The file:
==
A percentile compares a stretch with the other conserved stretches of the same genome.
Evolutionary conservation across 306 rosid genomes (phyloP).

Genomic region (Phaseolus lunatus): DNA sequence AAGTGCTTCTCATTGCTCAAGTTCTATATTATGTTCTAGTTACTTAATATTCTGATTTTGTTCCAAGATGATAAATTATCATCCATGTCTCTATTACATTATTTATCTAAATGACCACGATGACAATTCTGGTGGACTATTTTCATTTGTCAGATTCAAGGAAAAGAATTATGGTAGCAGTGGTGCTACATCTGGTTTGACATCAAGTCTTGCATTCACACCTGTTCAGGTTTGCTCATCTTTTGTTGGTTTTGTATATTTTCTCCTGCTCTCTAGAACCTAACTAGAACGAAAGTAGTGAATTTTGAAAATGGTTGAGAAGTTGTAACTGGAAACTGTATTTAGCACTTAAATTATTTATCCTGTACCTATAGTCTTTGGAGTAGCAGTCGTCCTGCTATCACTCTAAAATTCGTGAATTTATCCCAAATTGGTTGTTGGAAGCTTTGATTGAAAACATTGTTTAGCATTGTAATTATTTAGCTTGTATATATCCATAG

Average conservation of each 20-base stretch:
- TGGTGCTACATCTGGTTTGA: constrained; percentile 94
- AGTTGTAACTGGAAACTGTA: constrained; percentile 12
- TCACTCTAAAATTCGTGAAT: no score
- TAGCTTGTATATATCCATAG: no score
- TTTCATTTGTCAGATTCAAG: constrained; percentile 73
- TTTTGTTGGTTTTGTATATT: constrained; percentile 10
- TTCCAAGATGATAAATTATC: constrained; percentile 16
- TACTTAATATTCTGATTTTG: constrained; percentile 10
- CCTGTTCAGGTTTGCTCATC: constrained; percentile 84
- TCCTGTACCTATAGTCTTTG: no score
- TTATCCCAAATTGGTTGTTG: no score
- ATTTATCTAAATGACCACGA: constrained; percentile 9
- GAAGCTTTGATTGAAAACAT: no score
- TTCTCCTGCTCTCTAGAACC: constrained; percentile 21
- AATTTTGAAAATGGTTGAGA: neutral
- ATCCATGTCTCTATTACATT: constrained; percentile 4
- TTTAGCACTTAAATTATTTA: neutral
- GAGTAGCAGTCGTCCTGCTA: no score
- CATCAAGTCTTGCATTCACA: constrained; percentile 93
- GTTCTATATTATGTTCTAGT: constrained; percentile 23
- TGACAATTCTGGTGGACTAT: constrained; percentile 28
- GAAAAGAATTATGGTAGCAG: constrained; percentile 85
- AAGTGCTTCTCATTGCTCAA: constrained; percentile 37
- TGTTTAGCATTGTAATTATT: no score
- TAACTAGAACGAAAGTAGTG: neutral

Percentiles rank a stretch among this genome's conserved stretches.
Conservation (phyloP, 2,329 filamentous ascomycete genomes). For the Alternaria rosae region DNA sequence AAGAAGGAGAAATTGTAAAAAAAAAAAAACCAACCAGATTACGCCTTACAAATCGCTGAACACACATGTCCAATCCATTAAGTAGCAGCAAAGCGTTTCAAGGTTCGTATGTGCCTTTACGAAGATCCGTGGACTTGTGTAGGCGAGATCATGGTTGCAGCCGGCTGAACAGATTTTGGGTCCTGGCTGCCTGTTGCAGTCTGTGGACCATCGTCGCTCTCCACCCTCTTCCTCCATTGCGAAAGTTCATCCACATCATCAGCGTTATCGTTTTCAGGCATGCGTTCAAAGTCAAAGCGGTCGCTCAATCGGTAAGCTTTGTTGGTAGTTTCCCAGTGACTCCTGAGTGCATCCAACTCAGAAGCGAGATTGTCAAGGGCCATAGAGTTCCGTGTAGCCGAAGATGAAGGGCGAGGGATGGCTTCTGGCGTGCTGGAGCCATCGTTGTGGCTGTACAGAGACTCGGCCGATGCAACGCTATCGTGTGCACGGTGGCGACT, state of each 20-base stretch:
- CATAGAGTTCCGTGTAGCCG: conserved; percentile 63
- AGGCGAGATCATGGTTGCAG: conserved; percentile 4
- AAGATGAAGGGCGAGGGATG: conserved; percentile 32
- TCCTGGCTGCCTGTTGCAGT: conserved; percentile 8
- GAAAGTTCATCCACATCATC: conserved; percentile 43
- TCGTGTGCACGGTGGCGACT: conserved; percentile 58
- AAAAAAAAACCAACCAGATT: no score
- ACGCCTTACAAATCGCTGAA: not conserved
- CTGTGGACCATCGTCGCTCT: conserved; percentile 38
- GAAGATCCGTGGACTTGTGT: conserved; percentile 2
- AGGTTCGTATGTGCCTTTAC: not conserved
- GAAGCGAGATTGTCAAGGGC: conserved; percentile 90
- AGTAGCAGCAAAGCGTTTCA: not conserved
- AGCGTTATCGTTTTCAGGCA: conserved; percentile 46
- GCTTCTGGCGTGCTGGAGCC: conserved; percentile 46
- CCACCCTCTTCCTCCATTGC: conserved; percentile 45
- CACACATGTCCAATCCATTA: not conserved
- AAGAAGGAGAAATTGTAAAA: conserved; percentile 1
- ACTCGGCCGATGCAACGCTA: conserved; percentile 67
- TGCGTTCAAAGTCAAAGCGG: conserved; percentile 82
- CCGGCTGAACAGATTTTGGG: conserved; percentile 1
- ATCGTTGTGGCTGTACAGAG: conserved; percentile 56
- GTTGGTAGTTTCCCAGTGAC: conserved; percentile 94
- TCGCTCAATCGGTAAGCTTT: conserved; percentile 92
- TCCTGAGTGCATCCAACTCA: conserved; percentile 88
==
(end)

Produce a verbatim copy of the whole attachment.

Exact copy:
A percentile compares a stretch with the other conserved stretches of the same genome.
Evolutionary conservation across 306 rosid genomes (phyloP).

Genomic region (Phaseolus lunatus): DNA sequence AAGTGCTTCTCATTGCTCAAGTTCTATATTATGTTCTAGTTACTTAATATTCTGATTTTGTTCCAAGATGATAAATTATCATCCATGTCTCTATTACATTATTTATCTAAATGACCACGATGACAATTCTGGTGGACTATTTTCATTTGTCAGATTCAAGGAAAAGAATTATGGTAGCAGTGGTGCTACATCTGGTTTGACATCAAGTCTTGCATTCACACCTGTTCAGGTTTGCTCATCTTTTGTTGGTTTTGTATATTTTCTCCTGCTCTCTAGAACCTAACTAGAACGAAAGTAGTGAATTTTGAAAATGGTTGAGAAGTTGTAACTGGAAACTGTATTTAGCACTTAAATTATTTATCCTGTACCTATAGTCTTTGGAGTAGCAGTCGTCCTGCTATCACTCTAAAATTCGTGAATTTATCCCAAATTGGTTGTTGGAAGCTTTGATTGAAAACATTGTTTAGCATTGTAATTATTTAGCTTGTATATATCCATAG

Average conservation of each 20-base stretch:
- TGGTGCTACATCTGGTTTGA: constrained; percentile 94
- AGTTGTAACTGGAAACTGTA: constrained; percentile 12
- TCACTCTAAAATTCGTGAAT: no score
- TAGCTTGTATATATCCATAG: no score
- TTTCATTTGTCAGATTCAAG: constrained; percentile 73
- TTTTGTTGGTTTTGTATATT: constrained; percentile 10
- TTCCAAGATGATAAATTATC: constrained; percentile 16
- TACTTAATATTCTGATTTTG: constrained; percentile 10
- CCTGTTCAGGTTTGCTCATC: constrained; percentile 84
- TCCTGTACCTATAGTCTTTG: no score
- TTATCCCAAATTGGTTGTTG: no score
- ATTTATCTAAATGACCACGA: constrained; percentile 9
- GAAGCTTTGATTGAAAACAT: no score
- TTCTCCTGCTCTCTAGAACC: constrained; percentile 21
- AATTTTGAAAATGGTTGAGA: neutral
- ATCCATGTCTCTATTACATT: constrained; percentile 4
- TTTAGCACTTAAATTATTTA: neutral
- GAGTAGCAGTCGTCCTGCTA: no score
- CATCAAGTCTTGCATTCACA: constrained; percentile 93
- GTTCTATATTATGTTCTAGT: constrained; percentile 23
- TGACAATTCTGGTGGACTAT: constrained; percentile 28
- GAAAAGAATTATGGTAGCAG: constrained; percentile 85
- AAGTGCTTCTCATTGCTCAA: constrained; percentile 37
- TGTTTAGCATTGTAATTATT: no score
- TAACTAGAACGAAAGTAGTG: neutral

Percentiles rank a stretch among this genome's conserved stretches.
Conservation (phyloP, 2,329 filamentous ascomycete genomes). For the Alternaria rosae region DNA sequence AAGAAGGAGAAATTGTAAAAAAAAAAAAACCAACCAGATTACGCCTTACAAATCGCTGAACACACATGTCCAATCCATTAAGTAGCAGCAAAGCGTTTCAAGGTTCGTATGTGCCTTTACGAAGATCCGTGGACTTGTGTAGGCGAGATCATGGTTGCAGCCGGCTGAACAGATTTTGGGTCCTGGCTGCCTGTTGCAGTCTGTGGACCATCGTCGCTCTCCACCCTCTTCCTCCATTGCGAAAGTTCATCCACATCATCAGCGTTATCGTTTTCAGGCATGCGTTCAAAGTCAAAGCGGTCGCTCAATCGGTAAGCTTTGTTGGTAGTTTCCCAGTGACTCCTGAGTGCATCCAACTCAGAAGCGAGATTGTCAAGGGCCATAGAGTTCCGTGTAGCCGAAGATGAAGGGCGAGGGATGGCTTCTGGCGTGCTGGAGCCATCGTTGTGGCTGTACAGAGACTCGGCCGATGCAACGCTATCGTGTGCACGGTGGCGACT, state of each 20-base stretch:
- CATAGAGTTCCGTGTAGCCG: conserved; percentile 63
- AGGCGAGATCATGGTTGCAG: conserved; percentile 4
- AAGATGAAGGGCGAGGGATG: conserved; percentile 32
- TCCTGGCTGCCTGTTGCAGT: conserved; percentile 8
- GAAAGTTCATCCACATCATC: conserved; percentile 43
- TCGTGTGCACGGTGGCGACT: conserved; percentile 58
- AAAAAAAAACCAACCAGATT: no score
- ACGCCTTACAAATCGCTGAA: not conserved
- CTGTGGACCATCGTCGCTCT: conserved; percentile 38
- GAAGATCCGTGGACTTGTGT: conserved; percentile 2
- AGGTTCGTATGTGCCTTTAC: not conserved
- GAAGCGAGATTGTCAAGGGC: conserved; percentile 90
- AGTAGCAGCAAAGCGTTTCA: not conserved
- AGCGTTATCGTTTTCAGGCA: conserved; percentile 46
- GCTTCTGGCGTGCTGGAGCC: conserved; percentile 46
- CCACCCTCTTCCTCCATTGC: conserved; percentile 45
- CACACATGTCCAATCCATTA: not conserved
- AAGAAGGAGAAATTGTAAAA: conserved; percentile 1
- ACTCGGCCGATGCAACGCTA: conserved; percentile 67
- TGCGTTCAAAGTCAAAGCGG: conserved; percentile 82
- CCGGCTGAACAGATTTTGGG: conserved; percentile 1
- ATCGTTGTGGCTGTACAGAG: conserved; percentile 56
- GTTGGTAGTTTCCCAGTGAC: conserved; percentile 94
- TCGCTCAATCGGTAAGCTTT: conserved; percentile 92
- TCCTGAGTGCATCCAACTCA: conserved; percentile 88